Jarita wrote:Greedy people can be managed. Fanatics cannot

What about the fanatics who are greedy as well? or the greedy who are fanatics on the core but are smart enough to put up a facade of moderateness?

One thing we can be sure of, the Taliban won't be going to unkil to save their musharraf when they get their behinds kicked by us. And unkil won't be obliging even if they did.

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Re: Terrorist Islamic Republic of Pakistan - September 15, 2009

Postby Jarita » 04 Nov 2009 02:29

[quote="archan
One thing we can be sure of, the Taliban won't be going to unkil to save their musharraf when they get their behinds kicked by us. And unkil won't be obliging even if they did.[/quote]


Archan, unkil will oblige Hitler if that is what it takes to achieve their strategic goals. Unkil has no emotional attachments/shattachments. If Taliban offers a trade that they will harass India and unleash 1000's of their folks on the country for Cashmere while supporting the drug and trade routes, unkil will support them. Unkil funded this monster.

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Re: Terrorist Islamic Republic of Pakistan - September 15, 2009

Postby shaardula » 04 Nov 2009 02:29

AdityaM wrote:

Their helmets provide good protection


The caption says:
Security officials apprehending terrorists during operation Rah-e-Najat in the area.


Shouldn't it be, at the bare minimum:
Security officials apprehending suspected terrorists during operation Rah-e-Najat in the area.


if not:
Alleged Security officials apprehending their suspected terrorists brethren during "operation" Rah-e-Najat( or whatever fancy phrase) in the area.

???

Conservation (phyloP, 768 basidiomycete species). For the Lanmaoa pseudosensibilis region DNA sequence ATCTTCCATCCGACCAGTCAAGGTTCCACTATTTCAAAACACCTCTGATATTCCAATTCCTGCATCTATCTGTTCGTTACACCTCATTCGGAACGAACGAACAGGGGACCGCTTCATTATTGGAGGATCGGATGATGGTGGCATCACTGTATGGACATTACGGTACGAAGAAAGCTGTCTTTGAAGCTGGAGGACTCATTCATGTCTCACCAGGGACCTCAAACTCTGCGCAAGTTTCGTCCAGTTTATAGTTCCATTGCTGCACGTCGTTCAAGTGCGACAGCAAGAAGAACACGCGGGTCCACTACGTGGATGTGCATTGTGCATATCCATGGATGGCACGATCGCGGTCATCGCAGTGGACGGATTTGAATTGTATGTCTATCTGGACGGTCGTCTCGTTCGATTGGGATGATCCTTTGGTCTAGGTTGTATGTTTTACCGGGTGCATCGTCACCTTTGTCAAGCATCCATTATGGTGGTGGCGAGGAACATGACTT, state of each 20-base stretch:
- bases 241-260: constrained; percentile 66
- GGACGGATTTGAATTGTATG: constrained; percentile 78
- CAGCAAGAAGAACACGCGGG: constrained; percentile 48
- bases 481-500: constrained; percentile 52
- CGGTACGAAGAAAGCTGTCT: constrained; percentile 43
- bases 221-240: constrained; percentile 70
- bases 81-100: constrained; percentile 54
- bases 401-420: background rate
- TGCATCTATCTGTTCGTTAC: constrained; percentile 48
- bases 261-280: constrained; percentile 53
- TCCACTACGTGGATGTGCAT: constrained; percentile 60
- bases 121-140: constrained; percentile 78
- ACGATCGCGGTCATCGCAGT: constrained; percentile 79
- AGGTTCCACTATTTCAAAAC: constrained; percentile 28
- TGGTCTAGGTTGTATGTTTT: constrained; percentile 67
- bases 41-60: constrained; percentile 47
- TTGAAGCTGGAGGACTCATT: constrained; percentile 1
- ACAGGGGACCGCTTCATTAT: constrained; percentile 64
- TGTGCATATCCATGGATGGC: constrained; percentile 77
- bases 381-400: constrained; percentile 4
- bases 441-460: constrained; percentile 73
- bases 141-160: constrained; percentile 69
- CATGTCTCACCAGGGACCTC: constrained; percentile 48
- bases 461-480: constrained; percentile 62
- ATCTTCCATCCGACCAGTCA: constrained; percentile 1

I am not apologizing for the nitpick, when we all know that, when it comes to TSP and their suspected operations, the devil IS in the details. How do we know that the blindfolded men are not some random shias, for example? this is obviously foto-op. the guys are all blindfolded and tied up. why do they need guns to their neck? and why the action pose? unless ofcourse they are about to excecute them?

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Re: Terrorist Islamic Republic of Pakistan - September 15, 2009

Postby Johann » 04 Nov 2009 02:56

Rahul M wrote:Johann, the taliban modus operandi is that of a insurgent force operating in a favourable environment. they are good at this but even here they have managed to antagonise significant sections of the populace. one way to understand that discontent is to look at reactions in afghanistan following the the loss of power by taliban.

their capability or mode of operation does not translate into a significant potential to attack across the border into India nor are they flexible enough to overcome that shortcoming.
in that way, they are irrational.


Most of the PA's attempts to grab territory from the Republic of India have been failures. In that sense the PA's conventional offensive capacity has not been its most threatening element.

What has made it particularly threatening to India is its ideological challenge to Indian Republic's secular identity, its capacity for stoking violent extremism, and since the 1980s its nuclear weapons.

What we call the Taliban is a coalition of Pashtun jihadi commanders, some of whom cooperate with the PA, and others who fight it.

The Taliban can not hold on to land where they have no allies, i.e. any place there is a lack of local commanders.

There is no limit to the Taliban's expansion in the Punjab, all the way up to the Potohar, and that means there will be significant jihadi pressure on Kashmir, greater than what was seen after the Parliament attack.

The PA feared an Indian invasion in 1999 and 2001-02, hiding behind nuclear weapons. The Taliban would welcome invasion as an opportunity to fight the kafir on home soil.

The Taliban is going to be harder to deter and harder to leverage.
Last edited by Johann on 04 Nov 2009 02:58, edited 1 time in total.